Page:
There were still a couple of policemen in the lobby of the Emergency Room, talking to one of the doctors. One looked over, saw me and excused himself from the conversation to walk over.

"We thought you had gone home," he said apologetically. I must have looked confused.
"We could give you a ride back to your car or wherever, but my partner and I still have some questions to ask…. Well, it might take a while," the policeman finished, looking sheepish that he'd let on I was in the same hospital as my attacker.

"That's all right. I can take her," Edward said before I could speak. He looked at me. "Is that okay?"

For one second my breath caught in my throat, an answer I couldn't quite form in my head lingered on my tongue. Of course, that second was filled with a thousand thoughts, not the least of which was the worry that Edward wanted to pick up where Alonzo left off, and I'd end up back at the hospital as a rape victim or dead in a ditch somewhere. But while I wasn't naïve enough to think that this was completely out of the question, I just didn't see Edward as the rape or murder type. I was still shaken. I still felt stripped raw and naked by my own fragility and vulnerability. I was alone in this huge city, in this huge country, in this huge world with no one to cling to. I didn't even have a teddy bear to hug.

And there was this nagging voice that told me I should have talked to him in the first place - after the music shop.

Edward at least shared part of the experience with me. He might be better company for at least the ride home than two cops. Maybe he was shaken too. Sure he lived in LA, but in spite of what the sensationalized media wants you to think, really how many times do you see a rape in progress in a seedy back ally? The cops had probably seen enough shit that an attempted rape and battery case would seem like afternoon tea: calm and boring. But to me, it was a major life event. Edward was the one person on the planet at that time that could understand given the obvious fact that I didn't wish to discuss it with Mr. Wallace.

"Yes," I said quietly after a moment's hesitation. "That's fine."

There was a five minute time period between signing out of the hospital and buckling my seat belt in the passenger seat of Edward's car that we spent in what could be considered companionable silence. We were looking at each other out of our peripheral vision. I have to admit to ogling, but really, who could blame me? My night had been more than a little surreal with being attacked and now being driven off by a guy who could have been a movie star, he was that handsome. Those were two highly improbable events. I could only imagine what he was thinking when he looked at me. He was probably just being wary - wondering when my next breakdown was coming on. But despite all that, and despite the fact I probably should have been edgy and self conscious I was strangely comfortable.

I felt safe, I realized.

Then Edward opened his mouth and the whole situation turned awkward, leaving me to wonder if I wouldn't have been better off with the cops who would not have asked as many questions as he did. Honestly, I couldn't blame him. His questions were quite legitimate, even necessary, but I was a little bummed. Staring at his beautiful face was the highlight of my week so far.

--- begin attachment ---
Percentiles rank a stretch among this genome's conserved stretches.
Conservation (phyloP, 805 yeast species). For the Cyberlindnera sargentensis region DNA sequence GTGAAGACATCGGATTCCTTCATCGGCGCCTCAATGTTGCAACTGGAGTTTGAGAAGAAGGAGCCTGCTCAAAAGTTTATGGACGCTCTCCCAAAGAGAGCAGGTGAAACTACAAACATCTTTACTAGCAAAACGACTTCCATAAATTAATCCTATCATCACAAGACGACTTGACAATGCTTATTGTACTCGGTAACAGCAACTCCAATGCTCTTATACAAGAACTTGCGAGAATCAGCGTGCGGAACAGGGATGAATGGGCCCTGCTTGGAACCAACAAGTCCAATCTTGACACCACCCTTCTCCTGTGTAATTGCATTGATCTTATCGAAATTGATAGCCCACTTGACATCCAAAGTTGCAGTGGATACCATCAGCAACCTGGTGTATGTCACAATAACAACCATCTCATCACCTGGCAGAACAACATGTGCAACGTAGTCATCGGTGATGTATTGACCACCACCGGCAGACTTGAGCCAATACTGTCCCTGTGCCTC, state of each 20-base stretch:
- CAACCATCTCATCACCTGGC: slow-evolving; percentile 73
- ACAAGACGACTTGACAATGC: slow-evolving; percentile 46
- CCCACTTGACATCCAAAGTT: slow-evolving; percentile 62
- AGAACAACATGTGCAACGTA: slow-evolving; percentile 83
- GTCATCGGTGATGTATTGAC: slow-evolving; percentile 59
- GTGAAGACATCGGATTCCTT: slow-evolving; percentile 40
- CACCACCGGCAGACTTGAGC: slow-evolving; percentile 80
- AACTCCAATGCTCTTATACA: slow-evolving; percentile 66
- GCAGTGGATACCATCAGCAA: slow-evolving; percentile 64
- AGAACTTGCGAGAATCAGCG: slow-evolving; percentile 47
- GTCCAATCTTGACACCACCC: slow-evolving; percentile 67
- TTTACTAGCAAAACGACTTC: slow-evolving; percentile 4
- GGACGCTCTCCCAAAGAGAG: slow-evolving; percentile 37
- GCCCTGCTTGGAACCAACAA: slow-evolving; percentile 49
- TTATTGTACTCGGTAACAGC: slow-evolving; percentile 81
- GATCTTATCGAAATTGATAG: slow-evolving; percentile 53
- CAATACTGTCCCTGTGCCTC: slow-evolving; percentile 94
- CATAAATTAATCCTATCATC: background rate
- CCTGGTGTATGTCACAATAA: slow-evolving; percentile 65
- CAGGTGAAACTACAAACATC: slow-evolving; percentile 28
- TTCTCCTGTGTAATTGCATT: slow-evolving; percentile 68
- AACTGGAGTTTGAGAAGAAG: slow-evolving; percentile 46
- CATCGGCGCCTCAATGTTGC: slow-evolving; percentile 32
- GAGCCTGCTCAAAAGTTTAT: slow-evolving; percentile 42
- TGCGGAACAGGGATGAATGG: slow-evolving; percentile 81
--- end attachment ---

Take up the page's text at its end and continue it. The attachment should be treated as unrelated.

"Where do you live? Or, should I drop you off at your car?" he asked as he pulled into the street.

His voice, in the quiet of the car, startled me, and I stumbled over my words. "I, um. I'm- You can take me right back where you found me."

He glanced over quickly before returning his eyes to the road. "You mean your car's parked around where the bar was?"

More legitimate questions and I still stumbled as if I had something to hide. My situation suddenly seemed very odd to me. "No. I mean, it is, but I'm also staying at the hotel across the street."

This earned another glance and a moment of silence as Edward tried to process this information. His next words came out slowly, as if he were considering each one before he let them slip passed his tongue, carefully inspecting each sentence that came off the assembly line for flaws so they would not have to be recalled later. "It's been nearly a month since that day we first met. I don't know if you remember, you had a little fainting spell in the music store?" I nodded, flushing a deep red. I was kind of hoping he'd forgotten that bit. "That seems like an awfully long vacation."

I chuffed softly, considering another lie. But lies were complicated and I was too tired and jumpy for complications at that point. "I'm living in the hotel right now."

Again there was silence as Edward considered his words. Finally he said, "I really don't feel comfortable with you being alone tonight. Is there a friend I can take you to? Even if it's in Orange County, anywhere?"

I stared out the window at the darkened shops and the scattered people under the dim street lamps, counting down the streets until we'd be at our destination and I would be alone again. "I have no one here," I said simply.

More silence before Edward said, "I know I'm just a stranger to you, and for all you know I could be a murderer or something. I have no way to prove otherwise of course, not at this time of night. But I meant what I said; I wouldn't feel comfortable leaving you alone tonight. I have a small house that I live in by myself. There's an extra bedroom. It only makes sense for you to come and stay."

"It makes sense?" I echoed.

"You've been trough a traumatic event-"

"Nothing happened."